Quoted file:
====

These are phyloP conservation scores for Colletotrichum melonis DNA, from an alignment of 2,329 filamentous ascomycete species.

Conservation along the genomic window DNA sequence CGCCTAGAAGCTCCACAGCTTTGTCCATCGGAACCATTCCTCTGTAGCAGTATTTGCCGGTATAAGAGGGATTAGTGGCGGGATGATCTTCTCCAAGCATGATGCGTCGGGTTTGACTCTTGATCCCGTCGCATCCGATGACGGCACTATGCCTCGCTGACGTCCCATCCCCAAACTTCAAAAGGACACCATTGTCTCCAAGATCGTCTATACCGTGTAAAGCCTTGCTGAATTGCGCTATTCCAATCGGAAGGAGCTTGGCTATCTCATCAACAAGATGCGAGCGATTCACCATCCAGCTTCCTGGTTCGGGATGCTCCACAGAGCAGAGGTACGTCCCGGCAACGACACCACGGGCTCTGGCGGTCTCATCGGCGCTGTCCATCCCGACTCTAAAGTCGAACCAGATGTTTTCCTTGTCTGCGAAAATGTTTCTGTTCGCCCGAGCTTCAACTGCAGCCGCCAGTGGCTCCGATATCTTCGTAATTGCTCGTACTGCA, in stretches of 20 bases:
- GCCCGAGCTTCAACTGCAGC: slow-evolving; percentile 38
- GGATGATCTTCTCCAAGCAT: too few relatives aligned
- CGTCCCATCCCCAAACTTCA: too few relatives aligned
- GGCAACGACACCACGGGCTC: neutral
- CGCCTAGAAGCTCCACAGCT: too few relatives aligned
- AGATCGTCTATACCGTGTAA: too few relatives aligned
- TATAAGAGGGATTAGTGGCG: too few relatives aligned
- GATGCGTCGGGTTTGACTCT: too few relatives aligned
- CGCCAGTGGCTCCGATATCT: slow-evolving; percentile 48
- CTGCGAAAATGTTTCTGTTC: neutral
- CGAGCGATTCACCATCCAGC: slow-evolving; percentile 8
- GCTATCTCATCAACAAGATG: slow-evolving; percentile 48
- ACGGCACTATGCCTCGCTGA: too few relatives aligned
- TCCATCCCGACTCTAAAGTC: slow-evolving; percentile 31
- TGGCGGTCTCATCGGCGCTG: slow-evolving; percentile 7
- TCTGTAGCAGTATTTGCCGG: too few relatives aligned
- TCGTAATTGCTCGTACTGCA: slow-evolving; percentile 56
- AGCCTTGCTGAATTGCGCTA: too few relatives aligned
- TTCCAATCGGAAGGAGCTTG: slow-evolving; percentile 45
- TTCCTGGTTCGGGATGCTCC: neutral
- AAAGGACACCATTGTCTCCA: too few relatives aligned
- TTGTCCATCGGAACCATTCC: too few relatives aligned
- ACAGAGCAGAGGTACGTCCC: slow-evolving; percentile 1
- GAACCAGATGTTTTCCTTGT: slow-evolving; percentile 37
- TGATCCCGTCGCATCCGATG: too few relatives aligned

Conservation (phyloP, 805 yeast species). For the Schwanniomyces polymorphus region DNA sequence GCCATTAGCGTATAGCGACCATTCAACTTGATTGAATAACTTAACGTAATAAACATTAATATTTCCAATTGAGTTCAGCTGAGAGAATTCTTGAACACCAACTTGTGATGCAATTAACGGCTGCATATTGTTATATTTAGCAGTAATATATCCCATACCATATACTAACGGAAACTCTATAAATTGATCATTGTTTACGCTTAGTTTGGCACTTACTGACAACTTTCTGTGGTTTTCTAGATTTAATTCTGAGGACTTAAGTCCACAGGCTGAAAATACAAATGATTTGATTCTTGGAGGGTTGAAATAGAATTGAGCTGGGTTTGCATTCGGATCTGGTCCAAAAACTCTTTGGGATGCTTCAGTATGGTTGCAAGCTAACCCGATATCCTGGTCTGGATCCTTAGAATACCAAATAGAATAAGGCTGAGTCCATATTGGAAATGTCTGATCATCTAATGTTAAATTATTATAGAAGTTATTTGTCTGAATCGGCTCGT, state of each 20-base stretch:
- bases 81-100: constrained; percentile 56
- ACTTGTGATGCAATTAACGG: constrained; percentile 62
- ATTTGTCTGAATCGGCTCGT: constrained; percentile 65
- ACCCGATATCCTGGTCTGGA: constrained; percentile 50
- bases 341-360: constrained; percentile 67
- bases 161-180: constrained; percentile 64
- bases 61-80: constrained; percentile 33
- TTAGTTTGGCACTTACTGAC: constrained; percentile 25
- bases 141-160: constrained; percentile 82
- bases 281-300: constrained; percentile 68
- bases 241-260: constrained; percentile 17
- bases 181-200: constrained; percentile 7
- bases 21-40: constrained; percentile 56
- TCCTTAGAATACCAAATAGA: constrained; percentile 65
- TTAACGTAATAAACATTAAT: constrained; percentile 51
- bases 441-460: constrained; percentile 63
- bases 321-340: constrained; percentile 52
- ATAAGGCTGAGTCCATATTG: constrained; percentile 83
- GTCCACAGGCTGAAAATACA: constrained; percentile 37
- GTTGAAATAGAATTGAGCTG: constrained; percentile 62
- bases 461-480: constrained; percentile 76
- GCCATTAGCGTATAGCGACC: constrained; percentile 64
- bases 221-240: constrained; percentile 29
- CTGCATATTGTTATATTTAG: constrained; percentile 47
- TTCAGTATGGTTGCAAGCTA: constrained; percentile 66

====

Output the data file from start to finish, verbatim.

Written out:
These are phyloP conservation scores for Colletotrichum melonis DNA, from an alignment of 2,329 filamentous ascomycete species.

Conservation along the genomic window DNA sequence CGCCTAGAAGCTCCACAGCTTTGTCCATCGGAACCATTCCTCTGTAGCAGTATTTGCCGGTATAAGAGGGATTAGTGGCGGGATGATCTTCTCCAAGCATGATGCGTCGGGTTTGACTCTTGATCCCGTCGCATCCGATGACGGCACTATGCCTCGCTGACGTCCCATCCCCAAACTTCAAAAGGACACCATTGTCTCCAAGATCGTCTATACCGTGTAAAGCCTTGCTGAATTGCGCTATTCCAATCGGAAGGAGCTTGGCTATCTCATCAACAAGATGCGAGCGATTCACCATCCAGCTTCCTGGTTCGGGATGCTCCACAGAGCAGAGGTACGTCCCGGCAACGACACCACGGGCTCTGGCGGTCTCATCGGCGCTGTCCATCCCGACTCTAAAGTCGAACCAGATGTTTTCCTTGTCTGCGAAAATGTTTCTGTTCGCCCGAGCTTCAACTGCAGCCGCCAGTGGCTCCGATATCTTCGTAATTGCTCGTACTGCA, in stretches of 20 bases:
- GCCCGAGCTTCAACTGCAGC: slow-evolving; percentile 38
- GGATGATCTTCTCCAAGCAT: too few relatives aligned
- CGTCCCATCCCCAAACTTCA: too few relatives aligned
- GGCAACGACACCACGGGCTC: neutral
- CGCCTAGAAGCTCCACAGCT: too few relatives aligned
- AGATCGTCTATACCGTGTAA: too few relatives aligned
- TATAAGAGGGATTAGTGGCG: too few relatives aligned
- GATGCGTCGGGTTTGACTCT: too few relatives aligned
- CGCCAGTGGCTCCGATATCT: slow-evolving; percentile 48
- CTGCGAAAATGTTTCTGTTC: neutral
- CGAGCGATTCACCATCCAGC: slow-evolving; percentile 8
- GCTATCTCATCAACAAGATG: slow-evolving; percentile 48
- ACGGCACTATGCCTCGCTGA: too few relatives aligned
- TCCATCCCGACTCTAAAGTC: slow-evolving; percentile 31
- TGGCGGTCTCATCGGCGCTG: slow-evolving; percentile 7
- TCTGTAGCAGTATTTGCCGG: too few relatives aligned
- TCGTAATTGCTCGTACTGCA: slow-evolving; percentile 56
- AGCCTTGCTGAATTGCGCTA: too few relatives aligned
- TTCCAATCGGAAGGAGCTTG: slow-evolving; percentile 45
- TTCCTGGTTCGGGATGCTCC: neutral
- AAAGGACACCATTGTCTCCA: too few relatives aligned
- TTGTCCATCGGAACCATTCC: too few relatives aligned
- ACAGAGCAGAGGTACGTCCC: slow-evolving; percentile 1
- GAACCAGATGTTTTCCTTGT: slow-evolving; percentile 37
- TGATCCCGTCGCATCCGATG: too few relatives aligned

Conservation (phyloP, 805 yeast species). For the Schwanniomyces polymorphus region DNA sequence GCCATTAGCGTATAGCGACCATTCAACTTGATTGAATAACTTAACGTAATAAACATTAATATTTCCAATTGAGTTCAGCTGAGAGAATTCTTGAACACCAACTTGTGATGCAATTAACGGCTGCATATTGTTATATTTAGCAGTAATATATCCCATACCATATACTAACGGAAACTCTATAAATTGATCATTGTTTACGCTTAGTTTGGCACTTACTGACAACTTTCTGTGGTTTTCTAGATTTAATTCTGAGGACTTAAGTCCACAGGCTGAAAATACAAATGATTTGATTCTTGGAGGGTTGAAATAGAATTGAGCTGGGTTTGCATTCGGATCTGGTCCAAAAACTCTTTGGGATGCTTCAGTATGGTTGCAAGCTAACCCGATATCCTGGTCTGGATCCTTAGAATACCAAATAGAATAAGGCTGAGTCCATATTGGAAATGTCTGATCATCTAATGTTAAATTATTATAGAAGTTATTTGTCTGAATCGGCTCGT, state of each 20-base stretch:
- bases 81-100: constrained; percentile 56
- ACTTGTGATGCAATTAACGG: constrained; percentile 62
- ATTTGTCTGAATCGGCTCGT: constrained; percentile 65
- ACCCGATATCCTGGTCTGGA: constrained; percentile 50
- bases 341-360: constrained; percentile 67
- bases 161-180: constrained; percentile 64
- bases 61-80: constrained; percentile 33
- TTAGTTTGGCACTTACTGAC: constrained; percentile 25
- bases 141-160: constrained; percentile 82
- bases 281-300: constrained; percentile 68
- bases 241-260: constrained; percentile 17
- bases 181-200: constrained; percentile 7
- bases 21-40: constrained; percentile 56
- TCCTTAGAATACCAAATAGA: constrained; percentile 65
- TTAACGTAATAAACATTAAT: constrained; percentile 51
- bases 441-460: constrained; percentile 63
- bases 321-340: constrained; percentile 52
- ATAAGGCTGAGTCCATATTG: constrained; percentile 83
- GTCCACAGGCTGAAAATACA: constrained; percentile 37
- GTTGAAATAGAATTGAGCTG: constrained; percentile 62
- bases 461-480: constrained; percentile 76
- GCCATTAGCGTATAGCGACC: constrained; percentile 64
- bases 221-240: constrained; percentile 29
- CTGCATATTGTTATATTTAG: constrained; percentile 47
- TTCAGTATGGTTGCAAGCTA: constrained; percentile 66